The resins were ground to be substantially all finer than 20 mesh and were blended and compounded with the other components on a hot 2-roll plastics mill. The anhydride was ground finer than 100 mesh. The composition was removed from the mill as soon as uniform blending was achieved, cooled to room temperature, and then broken to small granules for molding evaluation. The molding characteristics with the different anhydrides were as follows:
(a) The composition containing 8.10 parts by weight of TCPA had a spiral flow of 19 inches. After molding for 2 minutes at 300 F., the composition could be easily removed from the mold, and had sufficient strength to retain its molded shape.
(b) The composition containing 10.5 parts by Weight of HET had a spiral flow of 20.5 inches. After molding for 3.5 minutes at 300 F., the material was still soft and flabby, and did not retain its molded shape well. HET is reported in the literature to be a fast reacting anhydride curing agent giving products of high heat distortion, yet it is definitely inferior to TCPA in this type formulation.
(c) The composition containing 4.50 parts by weight of BPD had a spiral flow of approximately 17 inches. After 5 minutes molding at 300 F., the material remained soft and punky. It stuck badly to the mold surfaces, and could not be removed from the mold in one piece. BPD, because it is a dianhydride, has been reported in the literature to be fast reacting and to give cured compositions of high heat distortion and hardness, yet in this type of formulation, it performs very poorly.
(d) The composition containing 4.25 parts by weight of THPA had a spiral flow of about 50 inches. At the 300 F. molding temperature, it took more than 10 minutes to gel; and even then was very punky, and could not be removed from the mold in one piece.
EXAMPLE II A molding composition was prepared containing:
Component: Parts by wt. Resin A 15.77 Resin C 7.88 Silica, -325 mesh 67.00 Zinc stearate 0.50 Carbon black pigment 0.75 TCPA, -l00 mesh 8.10
This composition, which differs from Example 1a only in having a smaller amount of zinc stearate catalyst (and mold release agent) and a slight increase in the amount of silica was compounded on a 2-roll plastics mill as described in Example I.
This composition was molded for 2 minutes at 300 F. and had a spiral flow of 18.0 inches, and showed good molding properties, releasing readily from the mold in spite of the smaller proportion of zinc stearate present. The heat distortion temperature (ASTM-D 648-56) was measured to be 104 C.
After storage for one month at room temperature the composition, upon retesting, again showed a spiral flow of 18.0 inches, indicating excellent shelf stability.
EXAMPLE III EXAMPLE IV The procedure of Example III was repeated using 20.50 parts by weight of Resin D, but combining this by hot melt with 3.15 parts by Weight of Resin H (instead of the Resin G of Example III). The resulting composition had a spiral flow of 4 inches, and very good molding properties, as in Example III, with a cure of 2 minutes at 300 F.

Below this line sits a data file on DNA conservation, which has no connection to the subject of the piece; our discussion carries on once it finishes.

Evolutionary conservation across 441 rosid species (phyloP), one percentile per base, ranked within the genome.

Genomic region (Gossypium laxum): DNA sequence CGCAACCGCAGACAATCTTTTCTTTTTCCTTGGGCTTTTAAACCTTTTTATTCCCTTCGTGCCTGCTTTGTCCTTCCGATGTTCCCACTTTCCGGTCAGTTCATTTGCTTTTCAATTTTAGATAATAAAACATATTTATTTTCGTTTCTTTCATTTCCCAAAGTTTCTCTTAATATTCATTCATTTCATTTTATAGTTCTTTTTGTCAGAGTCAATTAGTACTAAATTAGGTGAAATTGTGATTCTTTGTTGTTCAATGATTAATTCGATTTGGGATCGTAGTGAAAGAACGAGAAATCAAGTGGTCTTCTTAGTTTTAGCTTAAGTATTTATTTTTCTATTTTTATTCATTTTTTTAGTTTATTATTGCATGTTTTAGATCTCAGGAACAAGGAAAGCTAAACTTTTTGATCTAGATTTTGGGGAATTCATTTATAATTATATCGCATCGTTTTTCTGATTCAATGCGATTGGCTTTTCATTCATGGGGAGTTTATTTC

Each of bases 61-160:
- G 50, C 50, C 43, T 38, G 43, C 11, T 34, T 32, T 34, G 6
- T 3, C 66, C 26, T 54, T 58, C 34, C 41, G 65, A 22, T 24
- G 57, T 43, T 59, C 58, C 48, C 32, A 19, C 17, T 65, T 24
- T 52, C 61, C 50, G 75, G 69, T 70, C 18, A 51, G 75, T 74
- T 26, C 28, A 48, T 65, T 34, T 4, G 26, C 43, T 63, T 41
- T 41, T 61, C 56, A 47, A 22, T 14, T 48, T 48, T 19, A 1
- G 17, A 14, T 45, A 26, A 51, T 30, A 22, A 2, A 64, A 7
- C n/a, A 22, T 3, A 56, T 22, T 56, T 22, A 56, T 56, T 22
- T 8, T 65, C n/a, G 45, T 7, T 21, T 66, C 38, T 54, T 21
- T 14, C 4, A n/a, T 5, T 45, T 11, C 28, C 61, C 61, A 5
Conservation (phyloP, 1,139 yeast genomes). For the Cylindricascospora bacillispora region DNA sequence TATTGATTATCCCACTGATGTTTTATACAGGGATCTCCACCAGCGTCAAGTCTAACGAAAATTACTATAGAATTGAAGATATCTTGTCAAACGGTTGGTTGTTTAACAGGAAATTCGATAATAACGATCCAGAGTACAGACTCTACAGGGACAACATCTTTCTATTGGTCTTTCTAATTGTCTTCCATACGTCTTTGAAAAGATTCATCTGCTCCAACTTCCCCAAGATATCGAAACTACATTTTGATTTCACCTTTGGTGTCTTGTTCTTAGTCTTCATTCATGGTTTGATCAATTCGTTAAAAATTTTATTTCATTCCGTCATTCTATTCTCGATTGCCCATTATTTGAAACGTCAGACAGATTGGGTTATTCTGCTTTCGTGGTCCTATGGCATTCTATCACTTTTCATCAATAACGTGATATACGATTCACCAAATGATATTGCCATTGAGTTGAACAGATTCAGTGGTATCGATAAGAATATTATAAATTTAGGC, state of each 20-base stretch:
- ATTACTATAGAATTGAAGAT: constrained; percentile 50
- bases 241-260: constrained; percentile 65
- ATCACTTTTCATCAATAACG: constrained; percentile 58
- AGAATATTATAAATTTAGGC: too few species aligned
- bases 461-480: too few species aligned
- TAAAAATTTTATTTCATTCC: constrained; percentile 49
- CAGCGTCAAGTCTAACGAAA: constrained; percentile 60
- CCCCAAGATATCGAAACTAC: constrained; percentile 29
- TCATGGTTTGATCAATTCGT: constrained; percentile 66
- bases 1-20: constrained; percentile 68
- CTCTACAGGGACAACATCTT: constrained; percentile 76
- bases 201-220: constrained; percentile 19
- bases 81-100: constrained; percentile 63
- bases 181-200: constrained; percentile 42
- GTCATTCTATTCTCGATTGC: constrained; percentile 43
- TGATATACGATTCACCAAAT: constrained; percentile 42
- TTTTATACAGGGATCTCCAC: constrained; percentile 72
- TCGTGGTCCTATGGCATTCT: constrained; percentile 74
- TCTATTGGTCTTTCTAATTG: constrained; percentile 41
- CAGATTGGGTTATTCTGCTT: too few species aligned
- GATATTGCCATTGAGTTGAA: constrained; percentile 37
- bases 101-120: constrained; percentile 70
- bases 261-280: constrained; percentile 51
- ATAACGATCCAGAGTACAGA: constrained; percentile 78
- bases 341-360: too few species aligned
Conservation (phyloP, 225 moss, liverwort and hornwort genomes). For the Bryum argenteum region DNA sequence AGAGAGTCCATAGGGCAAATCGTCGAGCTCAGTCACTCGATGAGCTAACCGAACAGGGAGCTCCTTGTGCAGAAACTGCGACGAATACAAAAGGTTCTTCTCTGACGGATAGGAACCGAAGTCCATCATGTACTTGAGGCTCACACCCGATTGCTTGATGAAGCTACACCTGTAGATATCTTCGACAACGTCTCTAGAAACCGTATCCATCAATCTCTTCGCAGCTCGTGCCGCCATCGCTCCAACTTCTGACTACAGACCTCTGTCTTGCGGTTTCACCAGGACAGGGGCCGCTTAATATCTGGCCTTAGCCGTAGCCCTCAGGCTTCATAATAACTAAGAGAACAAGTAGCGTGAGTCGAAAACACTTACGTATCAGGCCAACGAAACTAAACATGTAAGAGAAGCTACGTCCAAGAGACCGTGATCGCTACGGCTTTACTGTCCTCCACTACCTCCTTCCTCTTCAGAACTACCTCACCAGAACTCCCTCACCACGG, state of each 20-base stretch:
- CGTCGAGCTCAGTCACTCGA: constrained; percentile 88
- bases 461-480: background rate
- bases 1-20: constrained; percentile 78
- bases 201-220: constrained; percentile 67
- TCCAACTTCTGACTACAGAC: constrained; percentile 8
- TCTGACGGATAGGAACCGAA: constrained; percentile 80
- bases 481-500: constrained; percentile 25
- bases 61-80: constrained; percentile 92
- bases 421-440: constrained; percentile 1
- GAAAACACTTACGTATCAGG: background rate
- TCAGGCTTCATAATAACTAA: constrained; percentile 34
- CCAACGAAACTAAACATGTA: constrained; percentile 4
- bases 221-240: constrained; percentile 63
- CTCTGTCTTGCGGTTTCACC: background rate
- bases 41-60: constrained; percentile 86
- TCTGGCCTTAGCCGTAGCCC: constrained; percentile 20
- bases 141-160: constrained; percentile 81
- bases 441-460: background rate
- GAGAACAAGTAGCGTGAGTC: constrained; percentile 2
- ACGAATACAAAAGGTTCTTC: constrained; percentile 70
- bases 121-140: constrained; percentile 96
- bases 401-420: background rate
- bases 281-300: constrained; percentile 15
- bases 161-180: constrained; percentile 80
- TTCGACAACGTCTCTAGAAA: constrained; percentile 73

EXAMPLE V Following the procedure of Example II, a molding composition was prepared containing:
Component: Parts by wt. Resin E 5.00 Resin C 15.00 Silica, -325 mesh 68.90 Zinc stearate 1.00 TCPA, mesh 9.25 Carbon black pigment 0.85
This comopsition molded well when cured for 1 /2 minutes at 300 F and had a spiral flow of 3.9 inches. A sample stored for one month at 100 F. had a spiral flow of 1.0 inch. Since one month storage at 100 F. is comparable to about six months storage at room tempera ture, this is indicative of good shelf stability.
7 EXAMPLE vr Following the procedure of Example II, a molding composition was prepared containing:
Component: Parts by wt. Resin A 15.77 Resin C 7.88 Silica, -325 mesh 67.40 Zinc stearate 1.00 Carbon black pigment 0.85 TCPA, -100 mesh 6.10 BPD, lOO mesh 1.00
EXAMPLE VII Following the procedure of Example II, a molding composition was prepared containing:
Component: Parts by wt. Resin A 15.77 Resin C 7.88 Silica, 325 mesh 67.20 Zinc stearate 1.00 TCPA, 100 mesh 6.48 Phthalic anhydride, 100 mesh 0.82 Carbon black pigment 0.85
This composition showed an initial spiral flow of 28.9 inches, and after one month storage at 7080 F., a spiral flow of 23.7 inches, indicating good shelf stability. The composition had good molding properties setting to tough, easily removed molded bodies in 2 /2 minutes at 300 F. Here again the second curing agent present has not detracted from the properties imparted by the TCPA.
EXAMPLE VIII Following the procedure of Example II, a molding composition was prepared containing:
Component: Parts by wt. Resin F 11.60
Resin C 6.00 Silica, -325 mesh 67.00 Calcium stearate 0.50
TCPA 13.30 Carbon black pigment 0.85
In this composition the wax, glycerol monostearate, was added as a supplemental mold release agent.
The composition molded well in 2 minutes at 300 F., and had a spiral flow of 1 inch. The molded parts were hard and tough.
An identical composition, but for the replacement of 0.5 part by weight of calcium stearate with 0.5 part by weight of zinc stearate molded almost identically with a spiral flow of 1 inch.